Hosea - introduction
Saturday, July 28, 2007
Was written by Hosea, son of Beeri, in the eight century, BC. After king David's reign, the kingdom of Israel was split into two: Israel, the northern kingdom, and Judah, the southern one. What followed was a long succession of kings until first Assyria and then Babylon subjugated both kingdoms. Hosea’s ministry spanned several decades, beginning near the end of the reigns of Uzziah of Judah (ca. 790-739 b.c.) and Jeroboam II of Israel (ca. 793-753 b.c.) and concluding in the early years of Hezekiah’s reign. The beginning of his ministry was a quiet time where Israel and Judah experienced military success and there were not many enemies to challenge them. However, at the end of the ministry the Jews were subdued by Assyrian empire.
The message of Hosea is similar to that of several other prophets living at about the same time (Amos, Micah and Isaiah) - Israel has violated the covenant by worshipping other Gods (e.g. Baal). The first three chapters are quite coherent, but the rest of the book reads as an anthology (collection of writings from different periods). As one commentator puts it, "It is as if the speeches of a contemporary politician, delivered over a lifetime in public service, were compiled into a single anthology; while each speech would have made perfect sense at the time and in the place where it was first delivered, each one would be more difficult to understand later when the specific occasion for the speech was forgotten."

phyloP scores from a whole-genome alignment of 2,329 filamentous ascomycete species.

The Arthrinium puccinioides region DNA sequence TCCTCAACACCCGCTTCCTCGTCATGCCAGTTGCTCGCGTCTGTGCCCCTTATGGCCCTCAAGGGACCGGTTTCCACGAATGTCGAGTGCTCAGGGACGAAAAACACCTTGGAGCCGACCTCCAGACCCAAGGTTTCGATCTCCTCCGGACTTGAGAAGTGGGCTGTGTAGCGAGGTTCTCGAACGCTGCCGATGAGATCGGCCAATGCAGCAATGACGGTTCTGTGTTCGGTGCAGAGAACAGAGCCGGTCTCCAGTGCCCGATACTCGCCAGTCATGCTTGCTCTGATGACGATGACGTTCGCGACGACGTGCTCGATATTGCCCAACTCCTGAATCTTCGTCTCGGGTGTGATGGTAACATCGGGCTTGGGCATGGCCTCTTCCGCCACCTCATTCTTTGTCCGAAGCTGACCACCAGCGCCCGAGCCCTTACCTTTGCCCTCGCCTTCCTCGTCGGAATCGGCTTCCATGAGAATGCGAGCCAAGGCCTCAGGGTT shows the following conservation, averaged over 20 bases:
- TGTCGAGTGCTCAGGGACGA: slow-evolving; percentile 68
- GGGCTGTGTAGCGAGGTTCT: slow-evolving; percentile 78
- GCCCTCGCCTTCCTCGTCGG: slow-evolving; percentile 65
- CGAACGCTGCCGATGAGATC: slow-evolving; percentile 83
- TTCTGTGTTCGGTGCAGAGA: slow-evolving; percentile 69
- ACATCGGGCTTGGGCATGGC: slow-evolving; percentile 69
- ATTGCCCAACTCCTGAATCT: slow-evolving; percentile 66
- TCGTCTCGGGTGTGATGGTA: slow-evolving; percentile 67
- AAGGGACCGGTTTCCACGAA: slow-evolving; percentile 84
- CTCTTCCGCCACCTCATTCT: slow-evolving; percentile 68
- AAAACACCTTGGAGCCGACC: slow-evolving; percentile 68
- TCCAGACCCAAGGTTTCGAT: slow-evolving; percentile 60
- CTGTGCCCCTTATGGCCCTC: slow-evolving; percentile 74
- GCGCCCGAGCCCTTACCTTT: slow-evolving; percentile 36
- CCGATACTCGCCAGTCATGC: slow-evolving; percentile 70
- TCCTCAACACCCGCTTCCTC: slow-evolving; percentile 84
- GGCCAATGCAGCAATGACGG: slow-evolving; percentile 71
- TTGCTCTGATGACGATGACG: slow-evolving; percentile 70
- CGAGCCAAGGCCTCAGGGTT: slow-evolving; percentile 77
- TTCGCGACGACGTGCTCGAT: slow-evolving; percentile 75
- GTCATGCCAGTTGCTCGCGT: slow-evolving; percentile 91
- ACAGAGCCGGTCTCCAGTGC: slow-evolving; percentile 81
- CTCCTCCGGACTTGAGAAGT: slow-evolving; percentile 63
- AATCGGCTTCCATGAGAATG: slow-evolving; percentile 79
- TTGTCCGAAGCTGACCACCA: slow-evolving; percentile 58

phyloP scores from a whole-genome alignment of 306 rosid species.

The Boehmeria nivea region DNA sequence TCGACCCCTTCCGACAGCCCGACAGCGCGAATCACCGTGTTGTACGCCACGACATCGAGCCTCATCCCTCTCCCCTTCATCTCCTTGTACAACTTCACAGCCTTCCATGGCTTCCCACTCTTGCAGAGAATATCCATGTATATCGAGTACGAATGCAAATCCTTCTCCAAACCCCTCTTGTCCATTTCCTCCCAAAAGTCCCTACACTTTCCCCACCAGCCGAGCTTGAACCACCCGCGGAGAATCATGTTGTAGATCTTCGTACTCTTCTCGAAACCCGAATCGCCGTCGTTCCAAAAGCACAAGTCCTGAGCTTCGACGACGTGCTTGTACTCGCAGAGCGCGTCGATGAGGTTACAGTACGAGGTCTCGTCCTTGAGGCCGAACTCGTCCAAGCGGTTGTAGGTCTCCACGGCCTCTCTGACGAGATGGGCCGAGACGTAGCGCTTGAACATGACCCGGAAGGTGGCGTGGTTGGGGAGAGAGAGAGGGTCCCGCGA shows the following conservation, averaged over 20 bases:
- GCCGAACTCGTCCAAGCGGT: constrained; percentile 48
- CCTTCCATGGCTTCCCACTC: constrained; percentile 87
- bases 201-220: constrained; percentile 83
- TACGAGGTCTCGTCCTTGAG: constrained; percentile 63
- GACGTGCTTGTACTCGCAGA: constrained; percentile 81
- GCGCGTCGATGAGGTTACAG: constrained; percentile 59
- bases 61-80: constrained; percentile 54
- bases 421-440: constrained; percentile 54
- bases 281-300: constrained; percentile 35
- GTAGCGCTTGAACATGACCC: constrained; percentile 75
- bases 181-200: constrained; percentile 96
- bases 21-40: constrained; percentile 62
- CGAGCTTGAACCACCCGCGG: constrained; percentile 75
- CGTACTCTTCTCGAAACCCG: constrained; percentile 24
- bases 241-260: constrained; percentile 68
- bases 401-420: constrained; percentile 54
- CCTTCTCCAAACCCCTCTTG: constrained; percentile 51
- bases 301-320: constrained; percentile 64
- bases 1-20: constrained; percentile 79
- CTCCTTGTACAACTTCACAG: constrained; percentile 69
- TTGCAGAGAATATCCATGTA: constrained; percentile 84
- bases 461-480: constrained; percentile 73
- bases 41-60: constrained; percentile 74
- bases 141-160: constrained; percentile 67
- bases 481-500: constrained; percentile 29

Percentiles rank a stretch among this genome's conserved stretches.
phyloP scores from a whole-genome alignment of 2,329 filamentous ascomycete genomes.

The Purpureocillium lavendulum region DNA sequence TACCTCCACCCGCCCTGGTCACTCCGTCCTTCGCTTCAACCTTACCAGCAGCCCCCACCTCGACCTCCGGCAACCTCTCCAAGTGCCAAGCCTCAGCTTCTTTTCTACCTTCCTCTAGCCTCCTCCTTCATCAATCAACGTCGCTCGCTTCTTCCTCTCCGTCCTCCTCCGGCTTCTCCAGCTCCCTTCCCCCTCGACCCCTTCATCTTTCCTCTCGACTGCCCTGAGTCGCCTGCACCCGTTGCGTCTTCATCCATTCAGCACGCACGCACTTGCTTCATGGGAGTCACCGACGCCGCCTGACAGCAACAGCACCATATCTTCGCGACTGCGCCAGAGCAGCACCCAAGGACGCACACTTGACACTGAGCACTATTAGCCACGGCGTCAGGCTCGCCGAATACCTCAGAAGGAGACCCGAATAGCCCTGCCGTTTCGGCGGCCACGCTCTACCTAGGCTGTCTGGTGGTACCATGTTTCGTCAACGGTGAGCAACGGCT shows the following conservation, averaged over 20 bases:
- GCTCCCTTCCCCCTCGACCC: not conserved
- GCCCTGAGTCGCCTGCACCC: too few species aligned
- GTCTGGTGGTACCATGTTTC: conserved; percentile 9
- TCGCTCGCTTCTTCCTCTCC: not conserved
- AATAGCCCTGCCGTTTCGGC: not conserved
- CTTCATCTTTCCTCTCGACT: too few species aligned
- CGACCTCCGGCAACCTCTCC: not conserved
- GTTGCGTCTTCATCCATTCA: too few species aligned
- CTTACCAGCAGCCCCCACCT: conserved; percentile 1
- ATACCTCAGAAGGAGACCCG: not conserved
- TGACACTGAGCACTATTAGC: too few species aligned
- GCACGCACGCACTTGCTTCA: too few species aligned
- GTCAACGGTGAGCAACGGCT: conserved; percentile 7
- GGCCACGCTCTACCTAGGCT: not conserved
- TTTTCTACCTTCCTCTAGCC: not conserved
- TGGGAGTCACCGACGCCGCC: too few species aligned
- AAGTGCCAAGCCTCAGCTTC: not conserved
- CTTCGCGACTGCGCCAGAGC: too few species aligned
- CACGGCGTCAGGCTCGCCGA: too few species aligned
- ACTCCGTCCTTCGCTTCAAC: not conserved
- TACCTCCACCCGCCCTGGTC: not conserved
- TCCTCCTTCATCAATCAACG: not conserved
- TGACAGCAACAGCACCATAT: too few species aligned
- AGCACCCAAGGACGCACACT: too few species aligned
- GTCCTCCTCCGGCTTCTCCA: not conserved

The major themes of Hosea’s message can be summarized in three words: sin, judgment, and salvation. There are two dominant themes running through the sayings of Hosea which appear at first sight to be mutually exclusive: they are the judgment of God and the love of God. However, it is very difficult to outline the book, simply because of lack of unity. Outlines provided by major commentators vary substantially. The text of Hosea has suffered in transmission, so the meaning of some passages might not be reliable. However, the teaching of the whole book is clear.
The book of Hosea is full of metaphorical language. The covenant between God and his people is compared to a marriage. Idolatry is explained in terms of adultery.
Though Hosea’s prophecy contains some calls to repentance, he did not expect a positive response. Judgment was inescapable. In implementing the curses, the Lord would cause the nation to experience infertility, military invasion, and exile. However, the Lord would not abandon Israel totally. Despite its severity, each judgment was disciplinary and was intended to turn Israel back to God.